The Joffrey Ballet has opened the 2023-24 season with the highly anticipated Chicago Premiere of Liam Scarlett’s Frankenstein. Based on Mary Shelley’s 19th-century novel-turned-pop culture classic, this ambitious production features sensational choreography, costumes, special effects, pyrotechnics and an original score.
This critically acclaimed interpretation of Mary Shelley’s 19th century novel, Frankenstein, is a gothic masterpiece set in the dawn of modern science. The story is an emotional tale of life, death, love and identity. Set to an original sweeping score by Lowell Liebermann, and immersed within the striking stage design by world-renowned artist of premiere ballets and operas John Macfarlane, this must-see Chicago premiere is one of the most innovative works of dance today. Frankenstein is being presented at the historic Lyric Opera House, 20 North Upper Wacker Drive in downtown Chicago, in ten performances only, from October 12–22, 2023.
Frankenstein takes the audience on a captivating journey through scientist Victor Frankenstein’s ambitious plan to animate a patchwork of lifeless body parts, setting in motion a detrimental chain of fateful events. John Mcfarlane’s cinematic design transports audiences to Shelley’s era with stunning period-piece costumes set in a dramatically lit, circular anatomy theater, combined with electrifying pyrotechnics and expertly rendered special effects makeup that transform previous notions of horror into an allegory of the human condition.
The Joffrey Ballet’s production of Frankenstein is visually and emotionally haunting, yet stimulating and beautiful to watch from beginning to end. Joffrey Ballet only offers the best in terms of dancing talent, music, costumes, storytelling and choreography. The company can take any story or idea and turn it into a masterpiece on stage. Frankenstein is no exception in this regard and honors Mary Shelley’s original, electrifying 1818 horror novel.
The cast from Sunday, October 15th that I attended was as follows: Victor Frankenstein (Alberto Velazquez), Elizabeth Lavanza (Victoria Jaiani), The Creature (Hyuma Kiyosawa), Justine Moritz (Anais Bueno), Henry Clerval (Zachary Manske), Alphonse Frankenstein (Miguel Angel Blanco), Caroline Beaufort (Jeraldine Mendoza), William Frankenstein (Sheppard Littrell), Madame Moritz (Lucia Connolly) and Professor Waldman (Edson Barbosa).
Let us praise this amazing production with the dancers themselves. I have not witnessed such a prestigious cast that danced with this intensity of emotion in quite a long time. The performers themselves commanded a rather hypnotic allure, literally pulling your consciousness to the stage, making you feel like you were part of the story itself. In combination with the music, every movement communicated action, energy and emotion, as the dancers exhibited skilled use of body language and facial expression. This gave vast insight into the characters’ feelings, thus accentuating the emotions of each scene.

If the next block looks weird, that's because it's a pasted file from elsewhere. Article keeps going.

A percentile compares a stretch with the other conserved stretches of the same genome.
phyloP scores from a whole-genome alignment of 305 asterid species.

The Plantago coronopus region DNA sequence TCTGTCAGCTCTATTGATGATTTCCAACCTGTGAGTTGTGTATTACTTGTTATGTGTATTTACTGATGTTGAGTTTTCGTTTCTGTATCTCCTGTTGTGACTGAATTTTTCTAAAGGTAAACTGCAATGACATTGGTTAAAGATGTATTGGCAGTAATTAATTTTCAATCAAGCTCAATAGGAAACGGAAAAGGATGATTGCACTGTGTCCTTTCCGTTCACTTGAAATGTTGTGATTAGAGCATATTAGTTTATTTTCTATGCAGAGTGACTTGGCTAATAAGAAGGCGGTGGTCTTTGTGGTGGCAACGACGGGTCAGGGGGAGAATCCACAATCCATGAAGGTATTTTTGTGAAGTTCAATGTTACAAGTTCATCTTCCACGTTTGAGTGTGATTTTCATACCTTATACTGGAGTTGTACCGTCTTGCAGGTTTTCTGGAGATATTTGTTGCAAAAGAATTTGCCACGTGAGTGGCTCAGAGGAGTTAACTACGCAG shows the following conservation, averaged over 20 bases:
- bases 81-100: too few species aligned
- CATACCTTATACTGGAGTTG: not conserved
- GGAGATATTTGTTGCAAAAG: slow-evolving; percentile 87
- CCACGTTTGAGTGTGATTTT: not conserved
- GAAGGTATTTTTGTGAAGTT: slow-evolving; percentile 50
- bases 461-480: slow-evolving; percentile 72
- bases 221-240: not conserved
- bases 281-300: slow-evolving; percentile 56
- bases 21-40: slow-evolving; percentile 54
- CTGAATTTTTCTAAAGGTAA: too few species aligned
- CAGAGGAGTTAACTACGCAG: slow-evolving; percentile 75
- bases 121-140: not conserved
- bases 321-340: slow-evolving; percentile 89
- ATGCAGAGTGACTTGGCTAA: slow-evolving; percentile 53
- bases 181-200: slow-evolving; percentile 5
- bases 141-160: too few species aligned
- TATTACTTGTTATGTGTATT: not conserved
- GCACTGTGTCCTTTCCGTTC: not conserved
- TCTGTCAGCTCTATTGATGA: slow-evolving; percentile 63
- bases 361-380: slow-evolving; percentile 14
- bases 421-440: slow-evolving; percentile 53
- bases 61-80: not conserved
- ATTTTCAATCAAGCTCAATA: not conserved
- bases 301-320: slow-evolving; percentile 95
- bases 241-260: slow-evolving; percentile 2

Frankenstein presented an original musical score by the Lyric Opera Orchestra that played a key role in conveying emotion and tone of the entire performance, ranging from humor, happiness, love, longing, anger, sadness, loss, loneliness and despair. Rather remarkable were the sinister, low, strained woodwind or brass notes during the production’s murder scenes, as well as Victor bringing the creature to life. There were also incredible and impressive set design and special effects involved in the story such as amazingly realistic textures on buildings, an intriguing use of angles and curves on the various set elements, which gave a great sense of depth and authenticity. The backgrounds of the outdoor scenes were rather reminiscent of vintage storybook illustrations, which were cleverly nostalgic. Then there were the incredible special effects such as the use of electrical sparks, the pyrotechnic pops and smoke plumes, which all elevated the electrifying and exciting visual aspect of the creation of Frankenstein’s creature.
The beautiful, historical costumes for Frankenstein were a feast for the eyes, which consisted of a wide range of late eighteenth century era outfits, which were consistent with the time period of when Frankenstein “lived”. The quality and color of every outfit was absolutely stunning and eye-catching. The costume and makeup alone for Frankenstien’s creature was marvelous and unique, while also utterly creepy and fascinating. Joffrey Ballet’s Frankenstein is not to be missed. I highly recommend this lovely, haunting production.
Photos: Credits in photo captions
Single tickets start at $36 and are available for purchase at Lyric Opera Box Office located at 20 N. Upper Wacker Dr. and by telephone at 312.386.8905, or online at The Joffrey Ballet website.
Frankenstein features live music performed by the Lyric Opera Orchestra, conducted by Scott Speck, Music Director of The Joffrey Ballet.